$4M in upgrades to help keep U.S., Canadian first responders in touch
Some new equipment will be tested out Wednesday, which should help local first responders stay in closer contact with their U.S. counterparts during future emergencies and cross-border incidents.
The Department of Homeland Security & Emergency Management in Michigan's Wayne County received a $4-million grant which has been used to boost its collaboration with neighbouring agencies, including a handful in Canada.
Those funds have allowed for:
- An upgrade to the Detroit-Windsor Tunnel, so that radio coverage will now extend through the tunnel. Up until now, emergency responders had no radio coverage inside it.
- An upgrade to a communications tower in Ecorse, Mich., which will extend local radio coverage as well as on the Canadian side of the Detroit River.
- Additional installation of Gateway equipment, which allows authorities to share information quickly in emergency situations.
- The purchase of handheld radios which all partner agencies can use.
Phillip Berthiaume, the emergency management co-ordinator for Essex County, said that Wednesday's tests are to ensure that everything that has been put in place is functioning as expected.
"It's just the confirmation that the equipment has been distributed, that it is both operational [and] it covers the area that the project wanted it to cover and that we have initially staff trained on both sides of the border to operate the equipment," he told CBC News in a telephone interview on Tuesday.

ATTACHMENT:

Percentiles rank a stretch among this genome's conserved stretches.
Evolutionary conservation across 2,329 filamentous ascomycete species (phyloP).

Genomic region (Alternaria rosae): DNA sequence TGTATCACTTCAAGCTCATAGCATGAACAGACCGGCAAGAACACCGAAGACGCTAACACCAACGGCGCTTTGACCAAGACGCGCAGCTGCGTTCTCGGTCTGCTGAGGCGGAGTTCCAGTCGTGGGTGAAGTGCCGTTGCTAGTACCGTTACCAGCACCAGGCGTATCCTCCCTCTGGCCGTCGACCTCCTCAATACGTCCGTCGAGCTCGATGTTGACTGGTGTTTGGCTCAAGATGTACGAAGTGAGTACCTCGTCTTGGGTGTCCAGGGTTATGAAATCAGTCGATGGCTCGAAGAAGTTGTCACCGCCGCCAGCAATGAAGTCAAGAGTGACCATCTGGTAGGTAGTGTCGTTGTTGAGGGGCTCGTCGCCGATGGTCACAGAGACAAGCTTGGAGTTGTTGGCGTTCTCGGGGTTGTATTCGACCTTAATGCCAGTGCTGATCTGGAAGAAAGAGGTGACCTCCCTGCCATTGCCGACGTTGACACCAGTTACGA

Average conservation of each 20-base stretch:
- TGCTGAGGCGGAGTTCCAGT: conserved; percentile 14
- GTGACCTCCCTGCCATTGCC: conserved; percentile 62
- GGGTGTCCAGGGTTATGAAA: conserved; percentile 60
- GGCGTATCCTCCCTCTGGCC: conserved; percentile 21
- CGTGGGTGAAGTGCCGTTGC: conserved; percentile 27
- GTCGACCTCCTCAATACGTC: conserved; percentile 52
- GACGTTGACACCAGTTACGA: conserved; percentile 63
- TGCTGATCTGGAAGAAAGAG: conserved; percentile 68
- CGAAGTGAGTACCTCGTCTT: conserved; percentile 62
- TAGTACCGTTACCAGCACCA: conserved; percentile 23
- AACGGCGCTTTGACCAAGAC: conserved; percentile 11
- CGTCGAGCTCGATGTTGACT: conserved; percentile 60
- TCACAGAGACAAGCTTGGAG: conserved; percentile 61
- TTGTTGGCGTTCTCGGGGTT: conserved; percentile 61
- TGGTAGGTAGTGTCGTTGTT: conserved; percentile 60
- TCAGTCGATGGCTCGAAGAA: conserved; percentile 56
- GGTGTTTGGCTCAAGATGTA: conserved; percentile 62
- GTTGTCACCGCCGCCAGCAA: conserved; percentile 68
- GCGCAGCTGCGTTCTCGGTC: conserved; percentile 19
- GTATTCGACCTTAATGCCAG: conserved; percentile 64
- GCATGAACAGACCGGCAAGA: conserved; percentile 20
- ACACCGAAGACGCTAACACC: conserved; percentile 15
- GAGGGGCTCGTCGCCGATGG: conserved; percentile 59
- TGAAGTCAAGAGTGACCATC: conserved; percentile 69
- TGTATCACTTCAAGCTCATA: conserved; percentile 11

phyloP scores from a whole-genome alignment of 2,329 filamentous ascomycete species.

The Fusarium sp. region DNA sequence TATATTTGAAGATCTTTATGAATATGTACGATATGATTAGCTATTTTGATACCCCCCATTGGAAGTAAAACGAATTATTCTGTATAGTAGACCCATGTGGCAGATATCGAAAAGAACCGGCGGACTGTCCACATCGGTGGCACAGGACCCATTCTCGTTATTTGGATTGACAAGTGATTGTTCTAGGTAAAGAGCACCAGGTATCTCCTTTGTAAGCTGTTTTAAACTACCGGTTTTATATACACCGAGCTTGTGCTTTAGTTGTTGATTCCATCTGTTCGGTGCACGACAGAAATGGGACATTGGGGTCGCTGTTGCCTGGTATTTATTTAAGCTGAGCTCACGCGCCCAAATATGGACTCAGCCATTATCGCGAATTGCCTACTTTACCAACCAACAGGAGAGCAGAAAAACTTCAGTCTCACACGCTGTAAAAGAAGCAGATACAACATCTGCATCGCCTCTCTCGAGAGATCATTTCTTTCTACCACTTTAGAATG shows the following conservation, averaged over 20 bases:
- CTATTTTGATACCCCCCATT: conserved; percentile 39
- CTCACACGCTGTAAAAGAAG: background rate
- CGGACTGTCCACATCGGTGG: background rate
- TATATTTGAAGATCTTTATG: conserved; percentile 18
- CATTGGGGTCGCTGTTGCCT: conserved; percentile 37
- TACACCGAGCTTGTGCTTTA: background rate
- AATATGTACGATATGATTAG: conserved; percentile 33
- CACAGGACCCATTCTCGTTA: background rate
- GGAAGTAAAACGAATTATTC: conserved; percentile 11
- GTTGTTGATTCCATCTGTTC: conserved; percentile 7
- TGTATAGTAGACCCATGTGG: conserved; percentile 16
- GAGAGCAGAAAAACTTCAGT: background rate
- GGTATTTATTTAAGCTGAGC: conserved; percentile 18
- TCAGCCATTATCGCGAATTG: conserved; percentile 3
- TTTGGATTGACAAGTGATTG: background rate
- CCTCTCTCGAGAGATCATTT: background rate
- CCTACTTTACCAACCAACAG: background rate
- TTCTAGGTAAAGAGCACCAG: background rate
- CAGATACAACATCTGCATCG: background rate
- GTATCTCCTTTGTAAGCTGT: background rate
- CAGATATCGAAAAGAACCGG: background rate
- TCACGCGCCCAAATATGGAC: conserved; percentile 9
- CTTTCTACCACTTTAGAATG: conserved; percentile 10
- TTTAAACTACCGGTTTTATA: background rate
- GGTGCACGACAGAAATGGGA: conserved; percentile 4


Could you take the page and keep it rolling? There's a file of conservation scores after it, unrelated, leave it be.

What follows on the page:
Berthiaume estimated that 50 to 60 people will be involved in Wednesday's tests on the two sides of the border. He estimated those tests will take about two hours to complete.
With the equipment and upgrades installed, Berthiaume said a new chapter begins.
"With the confirmation exercise tomorrow begins the real hands-on work at the local and agency level on how we access the equipment, how we use it and who may use it," he said.
Berthiaume said that involves developing all relevant training and operating for this equipment.
He said many jurisdictions in other parts of Canada and the U.S. will be closely watching what is happening in Michigan and Ontario.
"The technology is not unique, the equipment is not unique, but its use and its shared use across the international border, we are the exception, as opposed to the rule," said Berthiaume.